Cross-ethnic invariance of self-esteem and depression measures for Chinese, Filipino, and European American adolescents

Stephen T. Russell, Lisa J. Crockett, Yuh Ling Shen, Sun A. Lee

Research output: Contribution to journalArticle

21 Scopus citations


Self-esteem and depression are fundamental psychological adjustment constructs in the study of adolescent well-being. Most measures of these constructs have been developed and validated using European American samples, and while the correlates and predictors of psychological adjustment have been examined in multiple cultural settings, no existing research explicitly compares the equivalence of measures of self-esteem or depression for contemporary Chinese, Filipino and European American adolescents. Using data from the National Longitudinal Study of Adolescent Health (the Add Health study), this study examines the factorial invariance of self-esteem and depression measures for European American adolescents and the two largest Asian American ethnic groups in the U.S.: Chinese and Filipino Americans. Results indicate strong evidence for invariance of the measure of self-esteem; however, the often-used measure of depression (CES-D) does not satisfy basic tests of measurement invariance for Asian Americans in this sample.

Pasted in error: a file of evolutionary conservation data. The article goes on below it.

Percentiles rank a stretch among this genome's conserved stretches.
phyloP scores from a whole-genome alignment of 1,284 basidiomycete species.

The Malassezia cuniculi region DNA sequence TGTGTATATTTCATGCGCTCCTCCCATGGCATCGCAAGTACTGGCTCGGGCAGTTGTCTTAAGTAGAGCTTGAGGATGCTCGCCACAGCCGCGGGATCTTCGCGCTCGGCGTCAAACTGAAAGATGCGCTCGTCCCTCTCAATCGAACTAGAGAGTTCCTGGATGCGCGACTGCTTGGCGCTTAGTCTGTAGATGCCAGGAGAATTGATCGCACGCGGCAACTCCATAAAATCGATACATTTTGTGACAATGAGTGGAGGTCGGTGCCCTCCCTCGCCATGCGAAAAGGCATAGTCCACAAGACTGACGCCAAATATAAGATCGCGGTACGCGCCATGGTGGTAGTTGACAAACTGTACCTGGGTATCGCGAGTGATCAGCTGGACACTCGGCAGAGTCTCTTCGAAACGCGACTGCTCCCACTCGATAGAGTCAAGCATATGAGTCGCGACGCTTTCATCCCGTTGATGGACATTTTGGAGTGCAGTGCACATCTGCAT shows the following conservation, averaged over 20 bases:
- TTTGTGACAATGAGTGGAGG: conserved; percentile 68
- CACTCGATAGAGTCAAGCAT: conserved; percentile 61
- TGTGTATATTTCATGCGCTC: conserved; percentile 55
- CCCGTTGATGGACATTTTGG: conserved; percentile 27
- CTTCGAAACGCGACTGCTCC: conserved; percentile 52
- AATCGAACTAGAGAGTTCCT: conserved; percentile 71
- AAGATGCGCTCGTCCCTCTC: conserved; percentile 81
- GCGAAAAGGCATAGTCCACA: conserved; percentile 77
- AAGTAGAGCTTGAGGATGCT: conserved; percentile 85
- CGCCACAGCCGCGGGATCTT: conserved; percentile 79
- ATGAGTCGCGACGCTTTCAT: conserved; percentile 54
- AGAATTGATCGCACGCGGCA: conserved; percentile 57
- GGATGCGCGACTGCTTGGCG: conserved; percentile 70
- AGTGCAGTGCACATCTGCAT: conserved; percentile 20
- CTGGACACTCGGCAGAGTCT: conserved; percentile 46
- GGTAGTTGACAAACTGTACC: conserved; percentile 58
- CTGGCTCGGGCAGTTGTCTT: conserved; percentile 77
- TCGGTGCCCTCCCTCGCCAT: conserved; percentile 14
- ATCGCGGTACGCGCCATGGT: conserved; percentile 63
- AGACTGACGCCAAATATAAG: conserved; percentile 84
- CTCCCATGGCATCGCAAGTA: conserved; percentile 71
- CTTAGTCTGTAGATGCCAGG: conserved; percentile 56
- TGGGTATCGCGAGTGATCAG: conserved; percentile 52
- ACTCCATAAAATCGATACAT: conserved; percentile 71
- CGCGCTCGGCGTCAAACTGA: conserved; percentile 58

Original languageEnglish (US)
Pages (from-to)50-61
Number of pages12
JournalJournal of Youth and Adolescence
Issue number1
Publication statusPublished - Jan 1 2008



  • Asian American
  • Depression
  • Measurement equivalence
  • Parenting
  • Self-esteem

ASJC Scopus subject areas

  • Social Psychology
  • Education
  • Developmental and Educational Psychology
  • Social Sciences (miscellaneous)

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